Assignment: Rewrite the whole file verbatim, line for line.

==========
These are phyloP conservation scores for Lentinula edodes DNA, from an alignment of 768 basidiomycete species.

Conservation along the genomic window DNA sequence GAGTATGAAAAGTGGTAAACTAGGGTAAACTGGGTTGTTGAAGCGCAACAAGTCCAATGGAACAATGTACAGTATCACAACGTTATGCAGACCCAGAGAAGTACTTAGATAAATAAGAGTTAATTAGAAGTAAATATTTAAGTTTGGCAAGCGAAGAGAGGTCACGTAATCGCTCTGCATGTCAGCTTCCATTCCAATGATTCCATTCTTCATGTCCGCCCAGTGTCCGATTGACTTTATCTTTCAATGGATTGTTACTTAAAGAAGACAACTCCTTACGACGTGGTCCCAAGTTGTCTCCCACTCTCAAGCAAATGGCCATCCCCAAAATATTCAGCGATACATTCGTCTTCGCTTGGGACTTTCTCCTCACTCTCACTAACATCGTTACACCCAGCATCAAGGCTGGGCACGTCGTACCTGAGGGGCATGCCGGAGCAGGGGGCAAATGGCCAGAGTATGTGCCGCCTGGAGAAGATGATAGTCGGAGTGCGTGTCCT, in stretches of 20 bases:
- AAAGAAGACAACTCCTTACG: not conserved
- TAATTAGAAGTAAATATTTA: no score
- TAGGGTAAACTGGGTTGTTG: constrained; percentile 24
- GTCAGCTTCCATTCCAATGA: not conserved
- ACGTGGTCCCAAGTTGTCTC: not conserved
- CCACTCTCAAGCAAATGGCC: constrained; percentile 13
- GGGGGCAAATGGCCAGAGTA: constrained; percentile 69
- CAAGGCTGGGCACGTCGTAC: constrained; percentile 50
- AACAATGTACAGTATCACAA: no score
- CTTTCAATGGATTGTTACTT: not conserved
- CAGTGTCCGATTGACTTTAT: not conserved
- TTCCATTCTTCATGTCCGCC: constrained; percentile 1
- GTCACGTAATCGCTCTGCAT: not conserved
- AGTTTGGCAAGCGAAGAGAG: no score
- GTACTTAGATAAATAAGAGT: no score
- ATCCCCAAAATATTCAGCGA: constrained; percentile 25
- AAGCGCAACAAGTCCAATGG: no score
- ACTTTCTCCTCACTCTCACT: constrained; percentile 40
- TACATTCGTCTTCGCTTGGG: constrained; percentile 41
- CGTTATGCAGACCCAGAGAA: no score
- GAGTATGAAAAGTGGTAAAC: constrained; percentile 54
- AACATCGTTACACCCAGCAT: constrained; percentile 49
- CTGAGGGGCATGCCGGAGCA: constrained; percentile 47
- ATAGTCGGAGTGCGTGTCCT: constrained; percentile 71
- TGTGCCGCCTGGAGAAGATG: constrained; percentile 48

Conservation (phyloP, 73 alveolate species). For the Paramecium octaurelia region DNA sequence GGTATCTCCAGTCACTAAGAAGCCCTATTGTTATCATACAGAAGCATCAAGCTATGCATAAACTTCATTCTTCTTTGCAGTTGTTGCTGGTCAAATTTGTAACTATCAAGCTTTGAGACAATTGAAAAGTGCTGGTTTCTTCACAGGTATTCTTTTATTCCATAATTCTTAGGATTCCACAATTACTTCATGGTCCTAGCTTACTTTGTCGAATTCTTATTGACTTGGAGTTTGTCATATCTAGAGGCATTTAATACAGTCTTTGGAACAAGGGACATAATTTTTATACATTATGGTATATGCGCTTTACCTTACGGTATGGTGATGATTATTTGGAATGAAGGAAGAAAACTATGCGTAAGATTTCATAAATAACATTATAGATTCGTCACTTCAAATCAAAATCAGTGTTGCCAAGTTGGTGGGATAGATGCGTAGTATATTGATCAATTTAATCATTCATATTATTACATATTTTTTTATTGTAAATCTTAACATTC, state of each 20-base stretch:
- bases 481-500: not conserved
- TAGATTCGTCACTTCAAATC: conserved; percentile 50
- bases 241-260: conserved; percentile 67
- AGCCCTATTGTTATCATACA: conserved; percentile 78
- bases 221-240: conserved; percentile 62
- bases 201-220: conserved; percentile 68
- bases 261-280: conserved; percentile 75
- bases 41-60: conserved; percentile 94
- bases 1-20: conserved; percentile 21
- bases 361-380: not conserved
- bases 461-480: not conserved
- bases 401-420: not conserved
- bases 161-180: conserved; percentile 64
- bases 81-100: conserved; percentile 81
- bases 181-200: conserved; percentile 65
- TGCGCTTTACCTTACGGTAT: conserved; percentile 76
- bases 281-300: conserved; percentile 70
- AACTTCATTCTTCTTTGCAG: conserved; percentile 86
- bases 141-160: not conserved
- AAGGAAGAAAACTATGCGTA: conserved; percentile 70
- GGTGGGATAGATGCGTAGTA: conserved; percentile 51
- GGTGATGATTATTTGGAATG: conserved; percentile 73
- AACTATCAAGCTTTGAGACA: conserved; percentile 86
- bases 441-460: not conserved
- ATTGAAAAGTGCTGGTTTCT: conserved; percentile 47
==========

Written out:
These are phyloP conservation scores for Lentinula edodes DNA, from an alignment of 768 basidiomycete species.

Conservation along the genomic window DNA sequence GAGTATGAAAAGTGGTAAACTAGGGTAAACTGGGTTGTTGAAGCGCAACAAGTCCAATGGAACAATGTACAGTATCACAACGTTATGCAGACCCAGAGAAGTACTTAGATAAATAAGAGTTAATTAGAAGTAAATATTTAAGTTTGGCAAGCGAAGAGAGGTCACGTAATCGCTCTGCATGTCAGCTTCCATTCCAATGATTCCATTCTTCATGTCCGCCCAGTGTCCGATTGACTTTATCTTTCAATGGATTGTTACTTAAAGAAGACAACTCCTTACGACGTGGTCCCAAGTTGTCTCCCACTCTCAAGCAAATGGCCATCCCCAAAATATTCAGCGATACATTCGTCTTCGCTTGGGACTTTCTCCTCACTCTCACTAACATCGTTACACCCAGCATCAAGGCTGGGCACGTCGTACCTGAGGGGCATGCCGGAGCAGGGGGCAAATGGCCAGAGTATGTGCCGCCTGGAGAAGATGATAGTCGGAGTGCGTGTCCT, in stretches of 20 bases:
- AAAGAAGACAACTCCTTACG: not conserved
- TAATTAGAAGTAAATATTTA: no score
- TAGGGTAAACTGGGTTGTTG: constrained; percentile 24
- GTCAGCTTCCATTCCAATGA: not conserved
- ACGTGGTCCCAAGTTGTCTC: not conserved
- CCACTCTCAAGCAAATGGCC: constrained; percentile 13
- GGGGGCAAATGGCCAGAGTA: constrained; percentile 69
- CAAGGCTGGGCACGTCGTAC: constrained; percentile 50
- AACAATGTACAGTATCACAA: no score
- CTTTCAATGGATTGTTACTT: not conserved
- CAGTGTCCGATTGACTTTAT: not conserved
- TTCCATTCTTCATGTCCGCC: constrained; percentile 1
- GTCACGTAATCGCTCTGCAT: not conserved
- AGTTTGGCAAGCGAAGAGAG: no score
- GTACTTAGATAAATAAGAGT: no score
- ATCCCCAAAATATTCAGCGA: constrained; percentile 25
- AAGCGCAACAAGTCCAATGG: no score
- ACTTTCTCCTCACTCTCACT: constrained; percentile 40
- TACATTCGTCTTCGCTTGGG: constrained; percentile 41
- CGTTATGCAGACCCAGAGAA: no score
- GAGTATGAAAAGTGGTAAAC: constrained; percentile 54
- AACATCGTTACACCCAGCAT: constrained; percentile 49
- CTGAGGGGCATGCCGGAGCA: constrained; percentile 47
- ATAGTCGGAGTGCGTGTCCT: constrained; percentile 71
- TGTGCCGCCTGGAGAAGATG: constrained; percentile 48

Conservation (phyloP, 73 alveolate species). For the Paramecium octaurelia region DNA sequence GGTATCTCCAGTCACTAAGAAGCCCTATTGTTATCATACAGAAGCATCAAGCTATGCATAAACTTCATTCTTCTTTGCAGTTGTTGCTGGTCAAATTTGTAACTATCAAGCTTTGAGACAATTGAAAAGTGCTGGTTTCTTCACAGGTATTCTTTTATTCCATAATTCTTAGGATTCCACAATTACTTCATGGTCCTAGCTTACTTTGTCGAATTCTTATTGACTTGGAGTTTGTCATATCTAGAGGCATTTAATACAGTCTTTGGAACAAGGGACATAATTTTTATACATTATGGTATATGCGCTTTACCTTACGGTATGGTGATGATTATTTGGAATGAAGGAAGAAAACTATGCGTAAGATTTCATAAATAACATTATAGATTCGTCACTTCAAATCAAAATCAGTGTTGCCAAGTTGGTGGGATAGATGCGTAGTATATTGATCAATTTAATCATTCATATTATTACATATTTTTTTATTGTAAATCTTAACATTC, state of each 20-base stretch:
- bases 481-500: not conserved
- TAGATTCGTCACTTCAAATC: conserved; percentile 50
- bases 241-260: conserved; percentile 67
- AGCCCTATTGTTATCATACA: conserved; percentile 78
- bases 221-240: conserved; percentile 62
- bases 201-220: conserved; percentile 68
- bases 261-280: conserved; percentile 75
- bases 41-60: conserved; percentile 94
- bases 1-20: conserved; percentile 21
- bases 361-380: not conserved
- bases 461-480: not conserved
- bases 401-420: not conserved
- bases 161-180: conserved; percentile 64
- bases 81-100: conserved; percentile 81
- bases 181-200: conserved; percentile 65
- TGCGCTTTACCTTACGGTAT: conserved; percentile 76
- bases 281-300: conserved; percentile 70
- AACTTCATTCTTCTTTGCAG: conserved; percentile 86
- bases 141-160: not conserved
- AAGGAAGAAAACTATGCGTA: conserved; percentile 70
- GGTGGGATAGATGCGTAGTA: conserved; percentile 51
- GGTGATGATTATTTGGAATG: conserved; percentile 73
- AACTATCAAGCTTTGAGACA: conserved; percentile 86
- bases 441-460: not conserved
- ATTGAAAAGTGCTGGTTTCT: conserved; percentile 47